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Insurance and the 182 Jump Pilot

You know the drill, you'll need "500 hours, 25 in a 182 and 25 jump flights." Can you get a jump pilot job with under 500 hours? Yes. Read on.


Most of those aspiring to be a Cessna 182 jump pilot learn quickly about flight-time requirements set by the several jump plane insurers. To be added to a drop zone’s jump plane insurance policy, the pilot must have at least 500 hours of total flight time, 25 hours in make & model, and 25 jump flights. Can you find a job flying a 182 jump plane with less than 500 hours? Yes, there are three ways that can be done.


No Insurance

Believe it or not, some DZs don’t insure their jump planes. Their thinking is that the insurance premiums saved over 10 years can pay for a replacement airplane if the jump plane is totaled beyond year 10. No insurance means no pilot minimums. But there are potential pitfalls. The DZ owner is flying “uncovered,” meaning in the event of an accident and injuries, there is no insurance to pay medical bills nor to defend a lawsuit. Without insurance, the plaintiffs might decide to also target the pilot in a lawsuit, especially one who has assets.


Additional Premium

If a DZ owner wants to hire a pilot who doesn’t meet the minimums, a jump plane insurer may agree to add a lower-time pilot if the DZ owner agrees to pay an additional premium of a few hundred to several hundred dollars. The DZ owner knows he’s taking a chance though; there is no premium refund if the pilot doesn’t work out.


Professional Training

Acquiring professional jump pilot training is another way a pilot with under 500 hours can be added to a jump plane policy. The majority of 182 jump planes are insured through Falcon Insurance Agency. Falcon’s underwriter, U.S. Specialty, has reviewed and approved Jumpers Away’s training program and has agreed “to favorably consider” adding a Jumpers Away graduate with under 500 hours to an insurance policy. Why the “favorably consider” language? Two reasons. First, state insurance regulators don’t allow insurers to promise or insinuate coverage. Second, because insurance decisions are always risk-based, every pilot completes and submits a pilot history form to an insurer. Things like a previous incident or accident, FAA enforcement action, a previous medical certificate denial, or previous insurance denial can cause an insurer to deny placing a pilot on a jump plane policy, no matter how many hours they have or how well they are trained.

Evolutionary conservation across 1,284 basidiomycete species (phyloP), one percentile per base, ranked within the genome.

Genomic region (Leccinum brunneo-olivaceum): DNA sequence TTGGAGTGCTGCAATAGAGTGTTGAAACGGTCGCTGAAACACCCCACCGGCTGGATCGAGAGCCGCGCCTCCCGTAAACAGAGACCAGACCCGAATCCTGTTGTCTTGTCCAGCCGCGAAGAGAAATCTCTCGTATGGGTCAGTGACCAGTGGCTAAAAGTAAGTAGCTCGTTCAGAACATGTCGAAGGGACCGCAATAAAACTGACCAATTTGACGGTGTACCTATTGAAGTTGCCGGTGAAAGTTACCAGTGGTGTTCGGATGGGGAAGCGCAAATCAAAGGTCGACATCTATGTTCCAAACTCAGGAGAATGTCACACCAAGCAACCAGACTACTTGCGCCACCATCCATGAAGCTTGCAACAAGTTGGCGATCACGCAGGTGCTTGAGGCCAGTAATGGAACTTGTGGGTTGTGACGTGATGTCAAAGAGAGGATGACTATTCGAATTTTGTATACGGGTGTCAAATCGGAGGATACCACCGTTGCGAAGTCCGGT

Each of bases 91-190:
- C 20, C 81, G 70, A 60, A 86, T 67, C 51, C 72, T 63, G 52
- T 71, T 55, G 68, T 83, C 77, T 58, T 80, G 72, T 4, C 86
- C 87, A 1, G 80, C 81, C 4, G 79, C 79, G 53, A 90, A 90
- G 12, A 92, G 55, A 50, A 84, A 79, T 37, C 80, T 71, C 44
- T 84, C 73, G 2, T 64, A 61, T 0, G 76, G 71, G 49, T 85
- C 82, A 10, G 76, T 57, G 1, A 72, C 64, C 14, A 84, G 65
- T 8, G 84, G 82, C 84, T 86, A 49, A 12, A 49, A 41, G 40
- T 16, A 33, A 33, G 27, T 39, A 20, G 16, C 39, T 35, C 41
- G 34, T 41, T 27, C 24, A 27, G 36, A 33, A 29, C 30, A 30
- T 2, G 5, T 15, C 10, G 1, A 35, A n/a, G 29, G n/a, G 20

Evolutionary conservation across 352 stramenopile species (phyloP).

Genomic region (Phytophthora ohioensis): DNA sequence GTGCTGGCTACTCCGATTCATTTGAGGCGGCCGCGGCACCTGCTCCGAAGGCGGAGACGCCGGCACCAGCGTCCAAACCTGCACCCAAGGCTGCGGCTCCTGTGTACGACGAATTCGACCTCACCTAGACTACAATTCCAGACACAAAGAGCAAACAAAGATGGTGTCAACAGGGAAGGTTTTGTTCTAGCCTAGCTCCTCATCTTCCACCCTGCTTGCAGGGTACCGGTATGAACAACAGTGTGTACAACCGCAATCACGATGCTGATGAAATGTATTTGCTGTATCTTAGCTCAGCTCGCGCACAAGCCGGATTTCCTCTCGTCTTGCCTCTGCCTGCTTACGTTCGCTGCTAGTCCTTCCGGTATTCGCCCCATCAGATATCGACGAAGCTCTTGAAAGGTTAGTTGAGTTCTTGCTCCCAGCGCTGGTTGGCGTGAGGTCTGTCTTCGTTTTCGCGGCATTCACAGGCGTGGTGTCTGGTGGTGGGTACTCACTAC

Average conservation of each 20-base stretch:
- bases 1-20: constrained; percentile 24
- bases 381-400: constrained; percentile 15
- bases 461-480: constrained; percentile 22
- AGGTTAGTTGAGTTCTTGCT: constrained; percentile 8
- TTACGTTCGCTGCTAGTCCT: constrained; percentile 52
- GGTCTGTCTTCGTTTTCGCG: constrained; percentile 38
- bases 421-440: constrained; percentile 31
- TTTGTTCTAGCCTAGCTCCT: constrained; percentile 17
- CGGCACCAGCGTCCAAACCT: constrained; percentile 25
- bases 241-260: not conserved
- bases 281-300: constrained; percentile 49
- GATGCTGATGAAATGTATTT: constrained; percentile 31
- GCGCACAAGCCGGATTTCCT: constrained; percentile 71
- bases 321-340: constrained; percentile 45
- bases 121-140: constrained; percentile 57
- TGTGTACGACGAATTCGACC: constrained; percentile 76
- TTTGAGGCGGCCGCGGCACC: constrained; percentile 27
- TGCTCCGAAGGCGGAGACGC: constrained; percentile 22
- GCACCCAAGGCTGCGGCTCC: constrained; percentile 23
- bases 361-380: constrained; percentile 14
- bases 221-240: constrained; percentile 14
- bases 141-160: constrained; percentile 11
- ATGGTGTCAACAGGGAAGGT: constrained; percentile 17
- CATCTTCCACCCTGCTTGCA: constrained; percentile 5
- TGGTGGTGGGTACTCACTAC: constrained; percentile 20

To date, Jumpers Away has trained five aspiring jump pilots. Four quickly found jump pilot jobs and were placed on jump plane insurance policies—three of them had under 300 hours total time, one had under 400 hours total time. (The fifth, with under 300 hours, has current offers to start a job in early spring.) There are no guarantees in aviation (except that you WILL land), but training with Jumpers Away can help jump-start a jump pilot career.



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